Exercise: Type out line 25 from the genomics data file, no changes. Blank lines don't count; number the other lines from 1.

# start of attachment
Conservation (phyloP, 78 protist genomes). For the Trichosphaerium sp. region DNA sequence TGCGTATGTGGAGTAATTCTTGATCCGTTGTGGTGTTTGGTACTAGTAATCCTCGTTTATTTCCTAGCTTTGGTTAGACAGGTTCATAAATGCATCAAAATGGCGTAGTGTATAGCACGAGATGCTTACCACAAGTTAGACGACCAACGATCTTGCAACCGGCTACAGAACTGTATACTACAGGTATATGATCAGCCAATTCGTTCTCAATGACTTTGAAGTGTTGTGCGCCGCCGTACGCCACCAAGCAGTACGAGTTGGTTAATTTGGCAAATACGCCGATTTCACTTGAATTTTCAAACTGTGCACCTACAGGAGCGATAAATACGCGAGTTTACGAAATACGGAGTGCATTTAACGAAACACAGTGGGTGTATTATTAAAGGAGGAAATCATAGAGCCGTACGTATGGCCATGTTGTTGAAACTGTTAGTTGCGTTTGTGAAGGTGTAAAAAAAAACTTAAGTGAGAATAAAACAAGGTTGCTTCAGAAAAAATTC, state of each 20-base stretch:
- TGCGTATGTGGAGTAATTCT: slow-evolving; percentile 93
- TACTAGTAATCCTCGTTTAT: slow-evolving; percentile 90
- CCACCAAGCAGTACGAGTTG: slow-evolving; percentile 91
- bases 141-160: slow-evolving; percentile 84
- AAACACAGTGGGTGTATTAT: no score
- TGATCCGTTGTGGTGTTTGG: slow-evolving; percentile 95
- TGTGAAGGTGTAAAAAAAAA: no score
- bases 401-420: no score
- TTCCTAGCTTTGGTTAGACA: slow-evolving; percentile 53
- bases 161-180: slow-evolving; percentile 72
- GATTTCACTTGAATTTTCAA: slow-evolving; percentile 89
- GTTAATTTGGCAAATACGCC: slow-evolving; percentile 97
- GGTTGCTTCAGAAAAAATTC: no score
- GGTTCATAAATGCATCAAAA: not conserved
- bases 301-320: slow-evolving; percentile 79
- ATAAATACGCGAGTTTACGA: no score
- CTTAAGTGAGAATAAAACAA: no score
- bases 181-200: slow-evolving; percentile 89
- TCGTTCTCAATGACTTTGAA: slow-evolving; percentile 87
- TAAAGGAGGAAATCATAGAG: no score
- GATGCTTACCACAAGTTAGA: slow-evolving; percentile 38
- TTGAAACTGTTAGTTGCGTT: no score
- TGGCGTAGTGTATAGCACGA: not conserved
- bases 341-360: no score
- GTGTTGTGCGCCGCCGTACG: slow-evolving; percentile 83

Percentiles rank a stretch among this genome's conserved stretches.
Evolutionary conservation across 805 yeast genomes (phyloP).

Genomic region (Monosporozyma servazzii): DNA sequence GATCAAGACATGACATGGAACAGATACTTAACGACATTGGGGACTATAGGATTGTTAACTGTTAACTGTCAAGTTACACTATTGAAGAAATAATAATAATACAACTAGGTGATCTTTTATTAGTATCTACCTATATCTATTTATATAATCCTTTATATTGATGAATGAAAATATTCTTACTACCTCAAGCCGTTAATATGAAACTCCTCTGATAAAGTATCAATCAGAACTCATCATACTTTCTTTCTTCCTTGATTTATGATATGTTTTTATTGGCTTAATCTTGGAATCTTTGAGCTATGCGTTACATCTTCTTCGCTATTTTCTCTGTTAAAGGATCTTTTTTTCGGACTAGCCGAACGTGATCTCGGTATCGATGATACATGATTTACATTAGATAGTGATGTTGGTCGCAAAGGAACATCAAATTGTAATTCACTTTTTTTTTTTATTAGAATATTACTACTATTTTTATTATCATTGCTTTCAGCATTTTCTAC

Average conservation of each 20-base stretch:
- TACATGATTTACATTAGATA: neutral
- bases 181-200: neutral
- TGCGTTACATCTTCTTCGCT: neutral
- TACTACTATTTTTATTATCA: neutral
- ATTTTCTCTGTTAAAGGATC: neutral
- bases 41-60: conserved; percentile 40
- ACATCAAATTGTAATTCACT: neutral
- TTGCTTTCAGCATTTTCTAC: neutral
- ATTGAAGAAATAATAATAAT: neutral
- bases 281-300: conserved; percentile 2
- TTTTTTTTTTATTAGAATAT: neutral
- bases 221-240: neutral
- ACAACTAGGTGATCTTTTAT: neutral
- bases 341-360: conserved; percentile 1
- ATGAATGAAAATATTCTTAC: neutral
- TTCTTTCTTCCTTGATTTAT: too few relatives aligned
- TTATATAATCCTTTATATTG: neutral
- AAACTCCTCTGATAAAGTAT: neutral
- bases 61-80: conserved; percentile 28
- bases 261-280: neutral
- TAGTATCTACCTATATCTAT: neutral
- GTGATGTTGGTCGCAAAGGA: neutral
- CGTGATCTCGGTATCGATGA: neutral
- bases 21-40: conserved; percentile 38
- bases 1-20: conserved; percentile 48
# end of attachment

- bases 341-360: no score